I use the "straighten" feature on iPhoto all the time, since it seems I almost never take a picture without a two-degree list to the right. Once I download my photos, I make the horizon level and fix the exposure if needed. Pictures taken with my cellphone are a little better, but even though I use the helpful grid to indicate level, they still list to the right. About the only time I don't have to correct is when someone else takes the picture, so it's something about the way I hold the camera. Is my right arm attached lower than the left? I doubt it. I notice in pictures of myself, I often have my head tilted, so the world must not look normal to me straight on.
I'm reading two books at once right now. Both of them are really fascinating but neither one is the kind of book you can't put down. My sister was reading one and another blogger recommended the other. I've seen Neil deGrasse Tyson on TV before, but I had never picked up any of his numerous books. This one is Death by Black Hole and Other Cosmic Quandaries. It's a collection of essays written by an astrophysicist; who would have guessed that it would be interesting? But it really is, and he makes me think and occasionally smile as I read it.
The other book, completely different, is written by Dan Koeppel, To See Every Bird on Earth: A Father, a Son, and a Lifelong Obsession. I started reading it yesterday and find it very fascinating to learn about the world of birding, or "listers" as they call themselves. My blogging friend Red wrote a review of the book on his blog, so I went right over to my online library app and placed a hold on it. Someone else was obviously reading it, because it took a couple of weeks. When the email appeared in my inbox, I had forgotten why I had ordered that particular book, but once I picked it up, I remembered Red's book review. I haven't gotten to some of the parts Red mentions, which he refers to as "warts and all." If you describe or show someone or something warts and all, you do not try to hide the bad things. I wonder if Dan Koeppel's father is still alive and has read the book.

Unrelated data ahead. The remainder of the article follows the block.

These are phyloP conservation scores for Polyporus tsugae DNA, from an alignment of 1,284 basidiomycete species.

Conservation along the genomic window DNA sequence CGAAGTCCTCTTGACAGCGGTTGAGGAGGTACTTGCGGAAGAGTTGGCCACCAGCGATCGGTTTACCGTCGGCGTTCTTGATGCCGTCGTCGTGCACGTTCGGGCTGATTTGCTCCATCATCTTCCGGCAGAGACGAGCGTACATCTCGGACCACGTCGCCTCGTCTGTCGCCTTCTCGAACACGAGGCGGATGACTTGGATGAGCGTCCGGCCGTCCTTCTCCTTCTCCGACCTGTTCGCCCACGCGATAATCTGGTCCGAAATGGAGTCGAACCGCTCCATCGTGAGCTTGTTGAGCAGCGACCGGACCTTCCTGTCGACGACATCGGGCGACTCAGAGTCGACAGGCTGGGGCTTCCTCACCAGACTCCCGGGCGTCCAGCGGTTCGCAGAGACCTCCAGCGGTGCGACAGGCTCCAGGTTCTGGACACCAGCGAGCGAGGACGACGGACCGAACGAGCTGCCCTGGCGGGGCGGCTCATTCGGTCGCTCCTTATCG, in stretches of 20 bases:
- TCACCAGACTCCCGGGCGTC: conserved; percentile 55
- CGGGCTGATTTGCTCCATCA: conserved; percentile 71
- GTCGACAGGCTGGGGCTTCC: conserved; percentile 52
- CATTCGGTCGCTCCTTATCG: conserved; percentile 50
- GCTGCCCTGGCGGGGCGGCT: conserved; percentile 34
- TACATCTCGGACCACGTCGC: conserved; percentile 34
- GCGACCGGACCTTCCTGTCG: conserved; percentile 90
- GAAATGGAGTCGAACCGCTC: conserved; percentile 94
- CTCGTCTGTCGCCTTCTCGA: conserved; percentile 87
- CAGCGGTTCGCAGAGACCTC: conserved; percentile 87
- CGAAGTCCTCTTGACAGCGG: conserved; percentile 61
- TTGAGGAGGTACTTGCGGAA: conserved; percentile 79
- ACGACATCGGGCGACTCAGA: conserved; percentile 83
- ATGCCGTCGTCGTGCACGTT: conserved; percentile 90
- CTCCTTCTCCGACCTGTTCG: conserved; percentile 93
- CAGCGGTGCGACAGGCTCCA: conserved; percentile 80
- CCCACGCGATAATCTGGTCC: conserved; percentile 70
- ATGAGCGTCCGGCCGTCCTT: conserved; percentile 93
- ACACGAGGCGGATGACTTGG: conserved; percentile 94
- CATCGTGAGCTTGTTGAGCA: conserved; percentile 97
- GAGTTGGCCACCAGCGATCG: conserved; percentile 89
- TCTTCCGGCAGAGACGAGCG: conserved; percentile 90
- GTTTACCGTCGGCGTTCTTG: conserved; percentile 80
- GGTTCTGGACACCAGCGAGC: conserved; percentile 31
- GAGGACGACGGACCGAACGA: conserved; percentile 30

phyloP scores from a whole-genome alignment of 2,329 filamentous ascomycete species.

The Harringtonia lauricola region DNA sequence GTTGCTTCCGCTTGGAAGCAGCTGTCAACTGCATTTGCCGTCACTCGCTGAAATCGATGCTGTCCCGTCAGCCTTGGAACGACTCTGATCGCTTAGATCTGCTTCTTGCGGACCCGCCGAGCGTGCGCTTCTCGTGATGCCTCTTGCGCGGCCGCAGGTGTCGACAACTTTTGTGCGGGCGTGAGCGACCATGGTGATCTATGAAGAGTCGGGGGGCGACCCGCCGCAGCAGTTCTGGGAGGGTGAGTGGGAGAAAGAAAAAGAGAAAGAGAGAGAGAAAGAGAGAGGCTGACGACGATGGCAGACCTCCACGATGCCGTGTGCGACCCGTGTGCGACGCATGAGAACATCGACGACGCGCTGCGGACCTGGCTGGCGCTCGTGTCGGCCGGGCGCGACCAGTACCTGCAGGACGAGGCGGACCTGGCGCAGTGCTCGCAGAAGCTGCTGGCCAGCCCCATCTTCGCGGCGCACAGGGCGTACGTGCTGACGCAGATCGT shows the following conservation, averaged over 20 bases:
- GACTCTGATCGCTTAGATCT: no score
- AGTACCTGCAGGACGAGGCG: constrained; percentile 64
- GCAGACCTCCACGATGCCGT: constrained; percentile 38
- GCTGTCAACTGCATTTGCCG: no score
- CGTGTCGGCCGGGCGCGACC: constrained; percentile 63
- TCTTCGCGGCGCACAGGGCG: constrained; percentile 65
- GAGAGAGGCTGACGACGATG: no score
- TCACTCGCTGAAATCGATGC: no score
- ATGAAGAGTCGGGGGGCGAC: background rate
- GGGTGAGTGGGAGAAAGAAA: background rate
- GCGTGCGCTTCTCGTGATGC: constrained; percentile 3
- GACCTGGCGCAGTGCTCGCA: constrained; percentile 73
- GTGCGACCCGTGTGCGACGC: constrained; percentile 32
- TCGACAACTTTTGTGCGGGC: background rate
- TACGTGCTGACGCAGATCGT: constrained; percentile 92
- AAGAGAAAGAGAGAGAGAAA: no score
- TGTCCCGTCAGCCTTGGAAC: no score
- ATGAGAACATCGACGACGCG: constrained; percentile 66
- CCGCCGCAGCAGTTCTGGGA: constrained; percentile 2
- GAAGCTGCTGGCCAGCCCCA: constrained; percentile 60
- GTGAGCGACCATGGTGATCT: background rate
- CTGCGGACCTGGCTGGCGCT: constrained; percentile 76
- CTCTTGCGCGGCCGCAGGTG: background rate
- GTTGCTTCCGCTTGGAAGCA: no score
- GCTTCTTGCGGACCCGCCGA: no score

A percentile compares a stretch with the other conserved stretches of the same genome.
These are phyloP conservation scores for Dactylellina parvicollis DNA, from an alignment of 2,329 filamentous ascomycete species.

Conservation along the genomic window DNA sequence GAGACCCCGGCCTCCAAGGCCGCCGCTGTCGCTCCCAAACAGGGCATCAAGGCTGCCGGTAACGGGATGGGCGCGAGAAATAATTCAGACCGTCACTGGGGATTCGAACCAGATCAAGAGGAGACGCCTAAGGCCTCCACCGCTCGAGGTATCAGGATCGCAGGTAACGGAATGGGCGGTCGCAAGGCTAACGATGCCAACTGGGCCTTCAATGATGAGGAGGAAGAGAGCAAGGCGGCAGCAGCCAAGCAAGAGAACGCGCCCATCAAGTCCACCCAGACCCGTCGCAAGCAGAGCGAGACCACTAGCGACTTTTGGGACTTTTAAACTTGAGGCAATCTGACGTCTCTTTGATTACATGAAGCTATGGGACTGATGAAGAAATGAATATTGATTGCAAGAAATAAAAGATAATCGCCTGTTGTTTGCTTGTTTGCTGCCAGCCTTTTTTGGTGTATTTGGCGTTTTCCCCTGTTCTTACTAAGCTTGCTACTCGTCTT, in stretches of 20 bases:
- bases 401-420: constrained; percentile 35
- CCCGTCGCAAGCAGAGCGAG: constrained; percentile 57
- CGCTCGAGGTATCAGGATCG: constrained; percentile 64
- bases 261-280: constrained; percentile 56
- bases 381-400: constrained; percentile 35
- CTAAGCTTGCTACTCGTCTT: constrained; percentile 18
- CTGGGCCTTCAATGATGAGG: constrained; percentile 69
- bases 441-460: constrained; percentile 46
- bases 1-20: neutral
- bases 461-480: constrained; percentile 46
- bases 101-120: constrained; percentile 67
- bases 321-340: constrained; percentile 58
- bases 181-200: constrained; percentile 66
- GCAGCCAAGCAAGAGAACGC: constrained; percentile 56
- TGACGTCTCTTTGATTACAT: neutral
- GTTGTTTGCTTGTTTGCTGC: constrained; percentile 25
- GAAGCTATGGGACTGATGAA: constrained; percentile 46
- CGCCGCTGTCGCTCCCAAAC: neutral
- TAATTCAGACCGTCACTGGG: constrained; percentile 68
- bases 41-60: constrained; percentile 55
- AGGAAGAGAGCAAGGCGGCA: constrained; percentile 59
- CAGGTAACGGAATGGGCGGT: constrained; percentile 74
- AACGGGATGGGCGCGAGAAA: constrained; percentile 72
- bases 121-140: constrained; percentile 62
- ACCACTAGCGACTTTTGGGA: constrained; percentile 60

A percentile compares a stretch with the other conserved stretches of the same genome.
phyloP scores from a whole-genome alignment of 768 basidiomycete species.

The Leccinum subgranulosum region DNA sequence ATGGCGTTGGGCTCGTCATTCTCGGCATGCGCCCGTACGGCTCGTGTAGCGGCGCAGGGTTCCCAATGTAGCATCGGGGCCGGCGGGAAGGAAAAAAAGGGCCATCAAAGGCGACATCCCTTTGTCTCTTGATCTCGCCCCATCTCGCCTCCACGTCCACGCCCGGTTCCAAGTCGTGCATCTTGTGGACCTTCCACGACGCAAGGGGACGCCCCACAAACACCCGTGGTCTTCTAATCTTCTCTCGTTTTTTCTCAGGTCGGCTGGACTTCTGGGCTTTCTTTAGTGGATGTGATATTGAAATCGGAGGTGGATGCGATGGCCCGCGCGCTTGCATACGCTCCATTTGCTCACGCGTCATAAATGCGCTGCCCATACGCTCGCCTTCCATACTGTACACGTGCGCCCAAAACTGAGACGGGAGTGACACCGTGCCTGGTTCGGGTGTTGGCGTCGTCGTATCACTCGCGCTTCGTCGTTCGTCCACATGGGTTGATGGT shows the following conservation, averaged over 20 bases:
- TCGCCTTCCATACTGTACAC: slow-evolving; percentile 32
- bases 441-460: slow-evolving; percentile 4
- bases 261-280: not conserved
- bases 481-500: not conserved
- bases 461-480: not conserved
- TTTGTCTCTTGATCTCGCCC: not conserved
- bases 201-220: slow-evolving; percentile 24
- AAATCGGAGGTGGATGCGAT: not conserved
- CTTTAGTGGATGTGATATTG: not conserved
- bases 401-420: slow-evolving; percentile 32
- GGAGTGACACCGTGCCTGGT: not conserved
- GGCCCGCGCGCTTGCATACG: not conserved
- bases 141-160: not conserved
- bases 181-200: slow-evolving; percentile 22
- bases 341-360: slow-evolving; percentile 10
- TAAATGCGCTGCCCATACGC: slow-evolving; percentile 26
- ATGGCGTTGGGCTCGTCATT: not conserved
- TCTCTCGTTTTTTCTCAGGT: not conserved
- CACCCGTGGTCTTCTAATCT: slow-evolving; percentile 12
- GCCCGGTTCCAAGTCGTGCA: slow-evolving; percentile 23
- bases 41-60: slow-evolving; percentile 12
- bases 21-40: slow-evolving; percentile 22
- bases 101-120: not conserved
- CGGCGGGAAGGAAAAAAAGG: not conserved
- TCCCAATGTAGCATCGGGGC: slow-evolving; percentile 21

Ah, there it is: the correct title of this post: "Warts and all." That's what you get when you read this blog, because I don't think I've hidden any of the uncomfortable facts about myself. Of course, this blog has been going on now for several years, and nobody goes back and reads old posts, not very often anyway. When I first started writing here, I began by chronicling the events of my life that have led me to this place, to right here, tapping away on my laptop in a small apartment in Bellingham, Washington on a dark Sunday morning. I distinctly remember cringing as I composed some of the early posts. Warts and all. But there is so much more than the bad and the uncomfortable, which are part of every single person's life.
I was walking somewhere yesterday, and I felt myself smiling for no good reason. I just felt like smiling, the sun was even peeking out every now and then from behind a cloud, and it felt good to be alive. But it was a little surprising to find myself walking along the street (I was on my way to the library, I remember now) with a spring in my step and a smile on my face without any particular reason for it. There are times when I feel low for no good reason, too. I like this side of the equation better, but if I could only remember that it's all ephemeral and ride the waves, the ups and downs with equanimity, maybe this state of ebullience would last longer.
One of my warts is my tendency toward worrying about every little thing. My sister has often told me, when I would be recounting to her some nebulous concern or other, that worry is a misuse of the imagination. While that may be true, and I can attest to the fact that most of the things I worry about never come to pass, is it possible to simply stop? I doubt it, but maybe that's because I consider myself to be a world-class worrier. I come from a long and distinguished line of worriers, after all. My sister herself is not immune, but it's different when you're listening to someone else's concerns. It's easy to stand back and see the larger picture.
However, the worry that I had when I began this post has evaporated. I've been able to find a balance between what I have to say and what comes out of my brain so that I can get it all down, and my Sunday morning routine has begun. First the tea, then the post, and soon I'll get up and start the rest of my day. Thinking about all my blogging friends and how much you add to my life reminds me that I've got a few new posts to read, to find out how my online community is faring, warts and all.